A. Introduction. In patients infected with HIV, a physician must consider many different possible diagnoses in the setting of a new symptom. These diagnoses include diseases that may occur in nonimmunocompromised patients, as well as opportunistic infections and malignancies that present more frequently in patients with HIV. Furthermore, HIV-infected patients may present with protean symptoms such as fever and weight loss, instead of classic manifestations of disease that may be produced by a vigorous inflammatory response. The list of possible diagnoses can often be simplified because patients infected with HIV acquire opportunistic infections and malignancies at relatively predictable CD4 counts. Therefore, a recent CD4 count may help you exclude etiologies of disease more likely at greater degrees of immunosuppression. Remember, however, that patients with very low CD4 counts may develop any of the conditions noted.
Remember that a CD4 count obtained during an acute illness may be falsely low or falsely high. Whenever possible, it is best to use the most recent CD4 count before the development of acute illness.
B. Differential Diagnoses According to CD4 Count. CD4 counts should only be used as a general guide because there is a great deal of variability among patients. Common diseases that occur as the CD4 count falls are discussed here.
a. CD4 count >200 cells/µL
i. Bacterial infection. Pneumococcal pneumonias are common.
ii. Pulmonary tuberculosis. Both primary tuberculosis and reactivation disease can occur at relatively high CD4 counts. As CD4 counts drop below 200 cells/µL, less common manifestations such as extrapulmonary tuberculosis and miliary tuberculosis are encountered more frequently. Extrapulmonary sites may include the central nervous system (CNS), peritoneum, lymph nodes, pleura, and bone and joints.
iii. Lymphoma. B-cell lymphomas are more common in HIV-infected patients at any CD4 count, and diagnosis of B-cell lymphoma in any individual should prompt HIV testing even in the absence of known risk factors. In patients with CD4 counts in this range, lymphomas are common. Primary CNS lymphomas usually occur only with lower counts.
iv. Kaposi’s sarcoma. Patients may have pulmonary and gastrointestinal involvement as well as the typical cutaneous lesions.
v. Herpes zoster. Herpes zoster may present with a multidermatomal or single-dermatome distribution.
b. CD4 count <200 cells/µL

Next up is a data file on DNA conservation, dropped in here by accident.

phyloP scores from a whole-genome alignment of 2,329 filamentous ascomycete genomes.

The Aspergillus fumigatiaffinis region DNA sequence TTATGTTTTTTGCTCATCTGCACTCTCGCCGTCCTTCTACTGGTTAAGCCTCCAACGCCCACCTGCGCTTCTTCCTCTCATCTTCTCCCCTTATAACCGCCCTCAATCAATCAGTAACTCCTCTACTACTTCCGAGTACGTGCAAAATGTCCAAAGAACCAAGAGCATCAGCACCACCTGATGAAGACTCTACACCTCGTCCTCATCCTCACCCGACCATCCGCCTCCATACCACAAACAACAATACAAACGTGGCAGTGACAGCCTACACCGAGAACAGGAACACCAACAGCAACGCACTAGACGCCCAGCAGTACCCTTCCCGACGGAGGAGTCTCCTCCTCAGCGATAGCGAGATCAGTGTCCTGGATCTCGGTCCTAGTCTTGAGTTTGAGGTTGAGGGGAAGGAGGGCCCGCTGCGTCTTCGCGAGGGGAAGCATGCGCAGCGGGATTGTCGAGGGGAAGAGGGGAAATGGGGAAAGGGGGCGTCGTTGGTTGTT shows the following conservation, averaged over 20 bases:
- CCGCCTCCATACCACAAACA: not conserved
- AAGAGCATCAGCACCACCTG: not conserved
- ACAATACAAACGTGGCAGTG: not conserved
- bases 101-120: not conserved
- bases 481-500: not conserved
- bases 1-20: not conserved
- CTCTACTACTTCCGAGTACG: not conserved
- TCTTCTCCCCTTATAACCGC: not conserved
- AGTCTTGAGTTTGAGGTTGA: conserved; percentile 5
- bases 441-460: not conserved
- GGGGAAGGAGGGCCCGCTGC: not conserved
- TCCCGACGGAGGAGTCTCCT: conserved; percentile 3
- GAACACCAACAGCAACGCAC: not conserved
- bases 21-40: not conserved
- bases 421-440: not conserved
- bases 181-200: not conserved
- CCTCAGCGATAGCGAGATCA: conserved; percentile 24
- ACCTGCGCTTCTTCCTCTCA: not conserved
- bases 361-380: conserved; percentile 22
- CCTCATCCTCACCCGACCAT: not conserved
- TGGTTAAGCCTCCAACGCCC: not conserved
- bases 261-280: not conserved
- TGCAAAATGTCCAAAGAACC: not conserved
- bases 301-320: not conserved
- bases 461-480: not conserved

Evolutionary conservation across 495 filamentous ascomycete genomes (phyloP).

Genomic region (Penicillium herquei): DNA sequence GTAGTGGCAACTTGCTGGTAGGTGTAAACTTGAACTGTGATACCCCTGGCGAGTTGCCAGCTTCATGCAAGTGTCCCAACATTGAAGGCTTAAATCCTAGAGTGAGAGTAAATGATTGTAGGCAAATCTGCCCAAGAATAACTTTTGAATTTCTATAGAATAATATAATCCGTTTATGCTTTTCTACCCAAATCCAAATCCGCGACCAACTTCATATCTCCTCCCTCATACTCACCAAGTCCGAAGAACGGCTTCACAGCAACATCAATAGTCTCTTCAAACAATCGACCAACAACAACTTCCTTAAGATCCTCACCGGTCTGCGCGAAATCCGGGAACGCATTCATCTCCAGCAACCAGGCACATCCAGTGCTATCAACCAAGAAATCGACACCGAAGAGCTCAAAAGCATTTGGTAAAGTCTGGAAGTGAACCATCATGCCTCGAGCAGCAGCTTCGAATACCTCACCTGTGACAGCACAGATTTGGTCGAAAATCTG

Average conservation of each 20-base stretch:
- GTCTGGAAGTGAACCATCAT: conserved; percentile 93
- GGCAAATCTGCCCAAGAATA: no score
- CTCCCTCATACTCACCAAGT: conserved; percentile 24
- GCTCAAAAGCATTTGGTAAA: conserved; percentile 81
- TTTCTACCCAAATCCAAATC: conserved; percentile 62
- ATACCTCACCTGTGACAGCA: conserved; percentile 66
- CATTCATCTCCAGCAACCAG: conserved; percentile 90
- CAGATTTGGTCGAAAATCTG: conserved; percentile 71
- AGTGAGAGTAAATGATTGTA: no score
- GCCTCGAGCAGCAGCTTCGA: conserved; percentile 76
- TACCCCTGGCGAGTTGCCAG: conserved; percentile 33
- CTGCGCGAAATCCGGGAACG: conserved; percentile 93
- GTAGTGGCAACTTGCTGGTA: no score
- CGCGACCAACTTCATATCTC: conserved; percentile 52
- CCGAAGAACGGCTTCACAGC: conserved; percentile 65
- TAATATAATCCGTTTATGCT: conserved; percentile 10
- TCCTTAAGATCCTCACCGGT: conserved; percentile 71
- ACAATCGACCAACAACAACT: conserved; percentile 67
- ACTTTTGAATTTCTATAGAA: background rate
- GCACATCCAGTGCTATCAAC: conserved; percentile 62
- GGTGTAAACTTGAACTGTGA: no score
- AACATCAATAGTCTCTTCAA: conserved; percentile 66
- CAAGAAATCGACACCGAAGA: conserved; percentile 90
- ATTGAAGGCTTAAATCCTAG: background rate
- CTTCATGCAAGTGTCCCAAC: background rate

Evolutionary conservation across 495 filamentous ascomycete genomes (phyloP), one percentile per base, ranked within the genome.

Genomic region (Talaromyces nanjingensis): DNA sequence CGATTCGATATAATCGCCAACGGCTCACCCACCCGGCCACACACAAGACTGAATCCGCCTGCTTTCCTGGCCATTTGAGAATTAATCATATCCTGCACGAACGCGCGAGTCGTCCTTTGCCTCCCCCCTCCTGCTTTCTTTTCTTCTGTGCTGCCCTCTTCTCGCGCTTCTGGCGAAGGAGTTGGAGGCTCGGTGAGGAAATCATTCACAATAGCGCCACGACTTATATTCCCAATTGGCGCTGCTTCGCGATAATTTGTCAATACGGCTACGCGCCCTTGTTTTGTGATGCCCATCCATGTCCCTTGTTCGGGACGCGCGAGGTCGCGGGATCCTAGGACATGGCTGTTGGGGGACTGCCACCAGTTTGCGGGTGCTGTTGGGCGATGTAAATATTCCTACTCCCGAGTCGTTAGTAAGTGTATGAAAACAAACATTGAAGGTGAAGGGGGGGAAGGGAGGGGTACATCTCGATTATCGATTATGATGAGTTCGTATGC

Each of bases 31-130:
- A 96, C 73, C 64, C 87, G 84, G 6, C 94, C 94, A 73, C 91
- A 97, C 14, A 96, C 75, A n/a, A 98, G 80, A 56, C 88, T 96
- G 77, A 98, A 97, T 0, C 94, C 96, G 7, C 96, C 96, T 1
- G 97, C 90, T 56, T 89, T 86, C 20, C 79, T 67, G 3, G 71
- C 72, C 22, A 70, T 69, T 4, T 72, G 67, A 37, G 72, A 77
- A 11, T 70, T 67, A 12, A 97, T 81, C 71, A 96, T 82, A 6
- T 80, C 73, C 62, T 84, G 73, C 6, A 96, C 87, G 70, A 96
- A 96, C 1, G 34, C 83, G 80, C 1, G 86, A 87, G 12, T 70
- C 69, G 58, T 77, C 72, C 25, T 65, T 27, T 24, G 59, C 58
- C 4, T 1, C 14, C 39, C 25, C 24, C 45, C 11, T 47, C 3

i. Pneumonia may be caused by Pneumocystis jirovecii (formerly carinii) (see Chapter 56).
ii. Cryptococcus species infection is a common cause of meningitis.
iii. Coccidioidomycosis (Valley fever), caused by the fungus Coccidioides, may manifest as pneumonia, meningitis, or skin and soft tissue infection.
iv. Histoplasmosis, caused by the fungus Histoplasma, can cause pulmonary disease or disseminate with pulmonary, hepatic, bone marrow, and CNS involvement as well as fungemia.
v. Extrapulmonary or miliary tuberculosis. See B. a. ii.
vi. Progressive multifocal leukoencephalopathy (PML). Caused by JC virus, PML can lead to focal neurologic deficits (see Chapter 58).
c. CD4 count <100 cells/µL
i. Toxoplasmosis often manifests with CNS disease (see Chapter 58).
ii. Cryptococcosis most commonly causes meningitis, but patients may have pulmonary or cutaneous disease as well.
iii. Candida esophagitis. Although other manifestations of candidiasis may present at higher CD4 counts, esophagitis tends to be seen in patients with more impaired immunity.
d. CD4 count <50 cells/µL
i. Disseminated Mycobacterium avium complex (MAC) infection usually causes fever, cytopenias, and cachexia. It may also present with diffuse lymphadenopathy of uncertain cause.
ii. Cytomegalovirus (CMV) infection. Retinitis, esophagitis, colitis, AIDS cholangiopathy, and polyradiculopathy may all be seen with CMV infection.
iii. Primary CNS lymphoma (see Chapter 58).
Suggested Further Readings
Akgun KM, Miller RF. Critical care in human immunodeficiency virus-infected patients. Semin Respir Crit Care Med 2016;37:303–17.Find this resource:
Johns Hopkins POC-IT HIV Guide. Johns Hopkins Medicine, 2004. (Accessed Nov 10, 2017, at https://www.hopkinsguides.com/hopkins/index/Johns_Hopkins_HIV_Guide/.)
Panel on Opportunistic Infections in HIV-Infected Adults and Adolescents. Guidelines for the prevention and treatment of opportunistic infections in HIV-infected adults and adolescents: recommendations from the Centers for Disease Control and Prevention, the National Institutes of Health, and the HIV Medicine Association of the Infectious Diseases Society of America. 2017. (Accessed November 15, 2017, at http://aidsinfo.nih.gov/contentfiles/lvguidelines/adult_oi.pdf.)